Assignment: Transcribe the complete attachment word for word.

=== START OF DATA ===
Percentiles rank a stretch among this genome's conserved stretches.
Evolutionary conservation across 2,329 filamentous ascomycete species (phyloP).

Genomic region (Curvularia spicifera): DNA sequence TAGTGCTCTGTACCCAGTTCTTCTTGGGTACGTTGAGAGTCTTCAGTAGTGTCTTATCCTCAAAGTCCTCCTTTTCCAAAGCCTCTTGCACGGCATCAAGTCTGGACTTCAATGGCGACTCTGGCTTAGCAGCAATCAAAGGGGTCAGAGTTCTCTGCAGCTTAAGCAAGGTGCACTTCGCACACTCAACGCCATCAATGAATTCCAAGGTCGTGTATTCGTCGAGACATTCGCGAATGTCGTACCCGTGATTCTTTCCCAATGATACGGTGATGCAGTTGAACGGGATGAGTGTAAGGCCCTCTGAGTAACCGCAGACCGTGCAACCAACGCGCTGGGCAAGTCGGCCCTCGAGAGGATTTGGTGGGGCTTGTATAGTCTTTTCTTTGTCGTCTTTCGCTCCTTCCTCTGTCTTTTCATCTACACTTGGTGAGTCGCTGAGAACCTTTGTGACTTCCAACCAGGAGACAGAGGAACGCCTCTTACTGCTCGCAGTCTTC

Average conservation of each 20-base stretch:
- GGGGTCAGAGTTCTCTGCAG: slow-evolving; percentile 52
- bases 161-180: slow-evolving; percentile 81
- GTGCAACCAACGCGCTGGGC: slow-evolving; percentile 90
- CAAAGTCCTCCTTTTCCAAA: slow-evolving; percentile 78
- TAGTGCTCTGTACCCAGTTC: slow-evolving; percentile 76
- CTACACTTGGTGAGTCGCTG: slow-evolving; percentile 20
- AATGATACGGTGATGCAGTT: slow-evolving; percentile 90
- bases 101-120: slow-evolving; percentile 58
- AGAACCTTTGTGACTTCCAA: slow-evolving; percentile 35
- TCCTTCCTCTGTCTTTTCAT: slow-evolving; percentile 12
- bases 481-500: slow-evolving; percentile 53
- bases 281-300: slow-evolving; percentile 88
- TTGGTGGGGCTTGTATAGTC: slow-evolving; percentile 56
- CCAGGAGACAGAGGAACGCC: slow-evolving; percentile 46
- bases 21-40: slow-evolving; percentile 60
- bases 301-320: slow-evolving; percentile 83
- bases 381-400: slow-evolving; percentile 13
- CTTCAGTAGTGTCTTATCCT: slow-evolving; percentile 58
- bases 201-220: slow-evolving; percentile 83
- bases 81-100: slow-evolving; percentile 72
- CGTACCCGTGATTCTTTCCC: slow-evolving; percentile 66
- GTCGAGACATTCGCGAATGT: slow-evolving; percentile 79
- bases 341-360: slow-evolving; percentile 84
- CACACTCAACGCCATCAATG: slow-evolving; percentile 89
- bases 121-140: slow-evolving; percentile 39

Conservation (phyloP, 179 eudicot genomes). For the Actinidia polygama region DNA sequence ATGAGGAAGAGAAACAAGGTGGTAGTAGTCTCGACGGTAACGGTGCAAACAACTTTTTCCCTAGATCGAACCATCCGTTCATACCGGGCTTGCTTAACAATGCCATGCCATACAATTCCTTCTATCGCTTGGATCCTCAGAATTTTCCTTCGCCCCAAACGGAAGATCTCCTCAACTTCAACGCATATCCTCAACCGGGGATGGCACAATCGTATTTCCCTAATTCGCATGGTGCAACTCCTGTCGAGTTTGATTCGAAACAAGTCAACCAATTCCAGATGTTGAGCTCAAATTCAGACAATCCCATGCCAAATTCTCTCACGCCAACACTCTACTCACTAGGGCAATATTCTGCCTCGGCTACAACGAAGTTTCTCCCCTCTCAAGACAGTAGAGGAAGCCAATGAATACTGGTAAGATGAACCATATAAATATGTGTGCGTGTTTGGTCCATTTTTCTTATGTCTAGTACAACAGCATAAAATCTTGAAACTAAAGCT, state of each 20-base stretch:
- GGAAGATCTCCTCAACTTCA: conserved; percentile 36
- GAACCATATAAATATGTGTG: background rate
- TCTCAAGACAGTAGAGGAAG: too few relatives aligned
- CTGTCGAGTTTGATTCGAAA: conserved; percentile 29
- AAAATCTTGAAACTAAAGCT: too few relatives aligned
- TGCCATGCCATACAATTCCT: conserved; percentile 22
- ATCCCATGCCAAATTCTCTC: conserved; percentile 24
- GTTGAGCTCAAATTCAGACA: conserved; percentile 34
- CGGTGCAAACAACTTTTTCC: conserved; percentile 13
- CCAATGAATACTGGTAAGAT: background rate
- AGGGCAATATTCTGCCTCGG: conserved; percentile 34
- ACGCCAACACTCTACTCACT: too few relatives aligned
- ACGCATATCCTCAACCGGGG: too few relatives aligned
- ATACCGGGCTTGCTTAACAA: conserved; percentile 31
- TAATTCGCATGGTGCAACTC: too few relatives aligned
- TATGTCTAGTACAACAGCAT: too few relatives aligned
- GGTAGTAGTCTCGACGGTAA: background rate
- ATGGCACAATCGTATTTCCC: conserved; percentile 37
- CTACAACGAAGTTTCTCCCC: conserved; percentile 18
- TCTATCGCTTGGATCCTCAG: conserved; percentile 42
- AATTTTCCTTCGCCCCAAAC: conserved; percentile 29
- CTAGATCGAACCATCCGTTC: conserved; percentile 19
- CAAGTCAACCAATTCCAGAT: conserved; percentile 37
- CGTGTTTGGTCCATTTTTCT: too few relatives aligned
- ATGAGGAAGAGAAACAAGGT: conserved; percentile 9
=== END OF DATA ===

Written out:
Percentiles rank a stretch among this genome's conserved stretches.
Evolutionary conservation across 2,329 filamentous ascomycete species (phyloP).

Genomic region (Curvularia spicifera): DNA sequence TAGTGCTCTGTACCCAGTTCTTCTTGGGTACGTTGAGAGTCTTCAGTAGTGTCTTATCCTCAAAGTCCTCCTTTTCCAAAGCCTCTTGCACGGCATCAAGTCTGGACTTCAATGGCGACTCTGGCTTAGCAGCAATCAAAGGGGTCAGAGTTCTCTGCAGCTTAAGCAAGGTGCACTTCGCACACTCAACGCCATCAATGAATTCCAAGGTCGTGTATTCGTCGAGACATTCGCGAATGTCGTACCCGTGATTCTTTCCCAATGATACGGTGATGCAGTTGAACGGGATGAGTGTAAGGCCCTCTGAGTAACCGCAGACCGTGCAACCAACGCGCTGGGCAAGTCGGCCCTCGAGAGGATTTGGTGGGGCTTGTATAGTCTTTTCTTTGTCGTCTTTCGCTCCTTCCTCTGTCTTTTCATCTACACTTGGTGAGTCGCTGAGAACCTTTGTGACTTCCAACCAGGAGACAGAGGAACGCCTCTTACTGCTCGCAGTCTTC

Average conservation of each 20-base stretch:
- GGGGTCAGAGTTCTCTGCAG: slow-evolving; percentile 52
- bases 161-180: slow-evolving; percentile 81
- GTGCAACCAACGCGCTGGGC: slow-evolving; percentile 90
- CAAAGTCCTCCTTTTCCAAA: slow-evolving; percentile 78
- TAGTGCTCTGTACCCAGTTC: slow-evolving; percentile 76
- CTACACTTGGTGAGTCGCTG: slow-evolving; percentile 20
- AATGATACGGTGATGCAGTT: slow-evolving; percentile 90
- bases 101-120: slow-evolving; percentile 58
- AGAACCTTTGTGACTTCCAA: slow-evolving; percentile 35
- TCCTTCCTCTGTCTTTTCAT: slow-evolving; percentile 12
- bases 481-500: slow-evolving; percentile 53
- bases 281-300: slow-evolving; percentile 88
- TTGGTGGGGCTTGTATAGTC: slow-evolving; percentile 56
- CCAGGAGACAGAGGAACGCC: slow-evolving; percentile 46
- bases 21-40: slow-evolving; percentile 60
- bases 301-320: slow-evolving; percentile 83
- bases 381-400: slow-evolving; percentile 13
- CTTCAGTAGTGTCTTATCCT: slow-evolving; percentile 58
- bases 201-220: slow-evolving; percentile 83
- bases 81-100: slow-evolving; percentile 72
- CGTACCCGTGATTCTTTCCC: slow-evolving; percentile 66
- GTCGAGACATTCGCGAATGT: slow-evolving; percentile 79
- bases 341-360: slow-evolving; percentile 84
- CACACTCAACGCCATCAATG: slow-evolving; percentile 89
- bases 121-140: slow-evolving; percentile 39

Conservation (phyloP, 179 eudicot genomes). For the Actinidia polygama region DNA sequence ATGAGGAAGAGAAACAAGGTGGTAGTAGTCTCGACGGTAACGGTGCAAACAACTTTTTCCCTAGATCGAACCATCCGTTCATACCGGGCTTGCTTAACAATGCCATGCCATACAATTCCTTCTATCGCTTGGATCCTCAGAATTTTCCTTCGCCCCAAACGGAAGATCTCCTCAACTTCAACGCATATCCTCAACCGGGGATGGCACAATCGTATTTCCCTAATTCGCATGGTGCAACTCCTGTCGAGTTTGATTCGAAACAAGTCAACCAATTCCAGATGTTGAGCTCAAATTCAGACAATCCCATGCCAAATTCTCTCACGCCAACACTCTACTCACTAGGGCAATATTCTGCCTCGGCTACAACGAAGTTTCTCCCCTCTCAAGACAGTAGAGGAAGCCAATGAATACTGGTAAGATGAACCATATAAATATGTGTGCGTGTTTGGTCCATTTTTCTTATGTCTAGTACAACAGCATAAAATCTTGAAACTAAAGCT, state of each 20-base stretch:
- GGAAGATCTCCTCAACTTCA: conserved; percentile 36
- GAACCATATAAATATGTGTG: background rate
- TCTCAAGACAGTAGAGGAAG: too few relatives aligned
- CTGTCGAGTTTGATTCGAAA: conserved; percentile 29
- AAAATCTTGAAACTAAAGCT: too few relatives aligned
- TGCCATGCCATACAATTCCT: conserved; percentile 22
- ATCCCATGCCAAATTCTCTC: conserved; percentile 24
- GTTGAGCTCAAATTCAGACA: conserved; percentile 34
- CGGTGCAAACAACTTTTTCC: conserved; percentile 13
- CCAATGAATACTGGTAAGAT: background rate
- AGGGCAATATTCTGCCTCGG: conserved; percentile 34
- ACGCCAACACTCTACTCACT: too few relatives aligned
- ACGCATATCCTCAACCGGGG: too few relatives aligned
- ATACCGGGCTTGCTTAACAA: conserved; percentile 31
- TAATTCGCATGGTGCAACTC: too few relatives aligned
- TATGTCTAGTACAACAGCAT: too few relatives aligned
- GGTAGTAGTCTCGACGGTAA: background rate
- ATGGCACAATCGTATTTCCC: conserved; percentile 37
- CTACAACGAAGTTTCTCCCC: conserved; percentile 18
- TCTATCGCTTGGATCCTCAG: conserved; percentile 42
- AATTTTCCTTCGCCCCAAAC: conserved; percentile 29
- CTAGATCGAACCATCCGTTC: conserved; percentile 19
- CAAGTCAACCAATTCCAGAT: conserved; percentile 37
- CGTGTTTGGTCCATTTTTCT: too few relatives aligned
- ATGAGGAAGAGAAACAAGGT: conserved; percentile 9